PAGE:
After the harrowing volcano climb in Antigua, we deserved some rest time right? Well, we thought we did so we decided to head to Lago Atitlan or Lake Atitlan, which is a beautiful lake surrounded by volcanoes and mountains. Located around the lake are a series of small towns. We decided to head to the town of San Pedro as we were able to get a shuttle there directly from Antigua. And our shuttle driver, to quote Rain Man, was an "excellent driver". As parts of the road were unpaved, he navigated carefully and then for each of the scary hairpin turns, he made sure to honk to let potential oncoming traffic know we were coming.
As we drove, we passed through foggy villages and Guatemalans of all ages picking coffee or walking along the road with loads of sticks for firewood. Pickup trucks filled to the brim with coffee workers whizzed by us. We definitely felt like we stepped out of the "Disneyland" version of Guatemala that Antigua represents and into a more authentic experience.
Our first look at San Pedro:
That is, until we arrived in San Pedro. A fairly touristy town where the tourist center is located next to the two docks and the Guatemalan village life is up the hill, San Pedro is known for its hippie lifestyle and ease of access to certain mind altering chemicals. However, it was cheap and relatively quiet and we were too lazy to pack up again to travel to another town. We spent a couple of days relaxing from all of that studying we had to do (but really didn't), read some books, and worked a bit on our blog. We even got to watch a bootleg version of Avatar at one of the bars there - with German subtitles whenever the aliens were speaking.Bathers in the lake:
Dock, San Pedro:
San Pedro village:
Kitten sleeping in one of the stores we went to (on a bag of dog food):
But we can't rest for too long can we? We did decide to try our hand at hiking ONE MORE volcano, Volcan San Pedro. This volcano is located right next to the town and you start the hike from the town center and head up and up to the volcano. Starting at 4500 ft and ending up at 9000 ft, it is a fairly arduous hike. Let me put it this way: there may have been a few tears, a few "I can't do this-es" and a few panic attacks about not being able to breathe in the altitude. But once I calmed Tom down we were able to continue (Just kidding, of course the culprit was me and Tom was very understanding! I just didn't like that guide was going Mach 10 up the volcano).We first got to see a beautiful sunrise:
Tom doing his best Tarzan impression on the rope swing near the top:
The views from the top were amazing:
This dog followed us the whole was - all 4500 ft. The guide says he often accompanies the hikers. I asked what his name was and he didn't have one so I started calling him Pedro after the volcano. Poor guy was so skinny I couldn't help but feed him some leftover bread:
We started the hike at 6:00 am and got back around 1:30 pm. I was very exhausted and spent the rest of the day recuperating. Tom had read in the guidebook that one of the restaurants offers paella if you ordered it for two people 24 hours ahead of time. Since we had already arranged it, I dragged myself along but wasn't feeling well enough to eat it - so Tom ate both of our portions! It's a tough job but someone's got to step up huh. We don't quite know how the restaurant stays in business as we were the only patrons there that night. In fact, that was quite a pattern with us with most of our meals being either the only ones in the whole restaurant or only one of a couple of customers. Guess the recession has also hit San Pedro pretty hard.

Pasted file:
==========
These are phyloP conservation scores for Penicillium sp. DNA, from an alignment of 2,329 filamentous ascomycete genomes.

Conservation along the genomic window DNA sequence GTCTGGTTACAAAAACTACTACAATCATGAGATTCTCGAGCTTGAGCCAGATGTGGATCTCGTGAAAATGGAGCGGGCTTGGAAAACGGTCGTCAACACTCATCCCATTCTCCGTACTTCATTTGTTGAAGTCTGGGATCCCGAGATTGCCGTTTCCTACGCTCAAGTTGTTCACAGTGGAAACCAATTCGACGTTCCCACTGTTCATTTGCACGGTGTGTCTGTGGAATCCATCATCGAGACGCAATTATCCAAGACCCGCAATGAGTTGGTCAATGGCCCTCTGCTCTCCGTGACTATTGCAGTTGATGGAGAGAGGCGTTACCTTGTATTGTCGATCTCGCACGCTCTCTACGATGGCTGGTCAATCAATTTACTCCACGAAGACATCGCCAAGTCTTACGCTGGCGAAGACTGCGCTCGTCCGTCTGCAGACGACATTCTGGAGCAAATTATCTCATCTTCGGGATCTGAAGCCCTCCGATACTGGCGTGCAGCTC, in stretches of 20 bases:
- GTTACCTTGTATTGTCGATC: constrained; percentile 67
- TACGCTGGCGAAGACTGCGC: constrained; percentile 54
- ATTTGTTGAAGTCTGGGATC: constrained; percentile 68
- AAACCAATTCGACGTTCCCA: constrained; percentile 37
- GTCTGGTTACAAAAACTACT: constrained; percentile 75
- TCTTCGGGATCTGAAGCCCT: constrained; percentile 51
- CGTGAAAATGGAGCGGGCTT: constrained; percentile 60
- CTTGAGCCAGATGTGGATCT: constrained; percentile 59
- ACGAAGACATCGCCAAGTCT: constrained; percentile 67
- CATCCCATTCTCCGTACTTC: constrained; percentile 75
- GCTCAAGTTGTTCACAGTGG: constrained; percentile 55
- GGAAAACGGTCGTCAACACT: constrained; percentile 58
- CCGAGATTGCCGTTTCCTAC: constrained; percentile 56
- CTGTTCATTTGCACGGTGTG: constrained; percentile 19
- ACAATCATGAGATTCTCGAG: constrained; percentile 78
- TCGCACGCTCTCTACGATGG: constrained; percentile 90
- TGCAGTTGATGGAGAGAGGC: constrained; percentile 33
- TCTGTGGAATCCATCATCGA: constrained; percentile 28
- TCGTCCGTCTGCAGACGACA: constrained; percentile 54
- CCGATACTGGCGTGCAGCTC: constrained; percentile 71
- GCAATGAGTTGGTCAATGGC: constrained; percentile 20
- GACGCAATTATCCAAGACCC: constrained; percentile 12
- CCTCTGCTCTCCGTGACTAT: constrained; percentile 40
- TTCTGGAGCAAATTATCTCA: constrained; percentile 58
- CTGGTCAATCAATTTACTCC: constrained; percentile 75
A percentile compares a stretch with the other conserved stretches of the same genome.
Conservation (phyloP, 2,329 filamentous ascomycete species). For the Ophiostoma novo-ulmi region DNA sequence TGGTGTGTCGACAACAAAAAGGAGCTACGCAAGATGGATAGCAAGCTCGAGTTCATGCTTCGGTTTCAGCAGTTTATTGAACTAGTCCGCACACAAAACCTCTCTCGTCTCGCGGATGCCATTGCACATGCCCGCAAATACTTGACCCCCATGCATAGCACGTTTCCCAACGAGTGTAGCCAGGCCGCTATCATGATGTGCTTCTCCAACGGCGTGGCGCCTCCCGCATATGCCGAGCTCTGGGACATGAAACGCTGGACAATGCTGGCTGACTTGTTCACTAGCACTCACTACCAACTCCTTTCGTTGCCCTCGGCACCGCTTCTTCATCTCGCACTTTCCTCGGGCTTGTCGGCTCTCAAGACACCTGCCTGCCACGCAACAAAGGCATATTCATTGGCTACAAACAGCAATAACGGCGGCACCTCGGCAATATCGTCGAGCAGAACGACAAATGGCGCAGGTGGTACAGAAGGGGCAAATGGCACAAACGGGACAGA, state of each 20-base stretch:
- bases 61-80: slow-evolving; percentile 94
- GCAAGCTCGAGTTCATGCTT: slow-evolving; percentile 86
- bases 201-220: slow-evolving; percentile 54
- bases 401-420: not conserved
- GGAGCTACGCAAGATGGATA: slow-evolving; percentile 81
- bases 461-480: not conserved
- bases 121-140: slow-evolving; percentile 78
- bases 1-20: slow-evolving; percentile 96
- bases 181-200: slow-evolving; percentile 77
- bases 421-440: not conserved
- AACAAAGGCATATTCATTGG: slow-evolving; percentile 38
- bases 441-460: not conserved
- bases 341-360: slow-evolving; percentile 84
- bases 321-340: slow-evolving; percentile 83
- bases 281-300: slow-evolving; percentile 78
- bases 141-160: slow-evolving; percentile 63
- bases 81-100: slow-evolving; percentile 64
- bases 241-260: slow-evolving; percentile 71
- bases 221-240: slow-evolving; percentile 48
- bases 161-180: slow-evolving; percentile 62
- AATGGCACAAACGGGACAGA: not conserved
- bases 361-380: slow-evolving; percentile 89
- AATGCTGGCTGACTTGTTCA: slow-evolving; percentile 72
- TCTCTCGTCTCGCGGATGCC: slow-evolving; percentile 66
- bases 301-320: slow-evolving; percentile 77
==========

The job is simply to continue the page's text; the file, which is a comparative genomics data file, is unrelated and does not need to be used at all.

On the last day we took a small boat, or launcha, to San Marcos, an even smaller village on the lake. San Marcos is also known for it's hippie feel but it's a more yoga-practicing /eating granola kind of hippieness. As soon as we got there we were upset we didn't motivate ourselves to pack our bags and go and stay there as it was so pretty, quiet, and relaxing. We arrived hungry and headed to an authentic Mayan place for lunch. So authentic it took about an hour for our lunch to arrive as it was made from scratch. In the meantime, we had to got to play with the Noah's ark of animals located in the restaurant (and yes, besides the animals we were the only ones there). This one cat wouldn't leave Tom alone and we dubbed her Gallo, Guinness's Guatemalan cousin (Gallo is the most popular beer here in Guatemala).View of San Pedro volcano from the lake:
Tom on the launcha:
Gallo looking less than thrilled:
We strolled through the footpaths of San Marcos and ran into a couple of guys that were living in our home-stay in Antigua with us. We also saw another two people that stayed with us at our home-stay getting off the boat but they didn't hear us call their names. It's a small world on the traveler circuit!Church, San Marcos:
Some pretty flowers:
Dock, San Marcos:
One of the hills we didn't climb, but could have, was D'Noz or the Indian Nose. Here is Tom illustrating how it looks like an Indian Nose:
It was nice relaxing in San Pedro for a few days, but it was time to move on. Tom had one more volcano (at least) he wanted to climb so we headed to Quetzaltenago, or Xela, for our next part of our journey. More to come!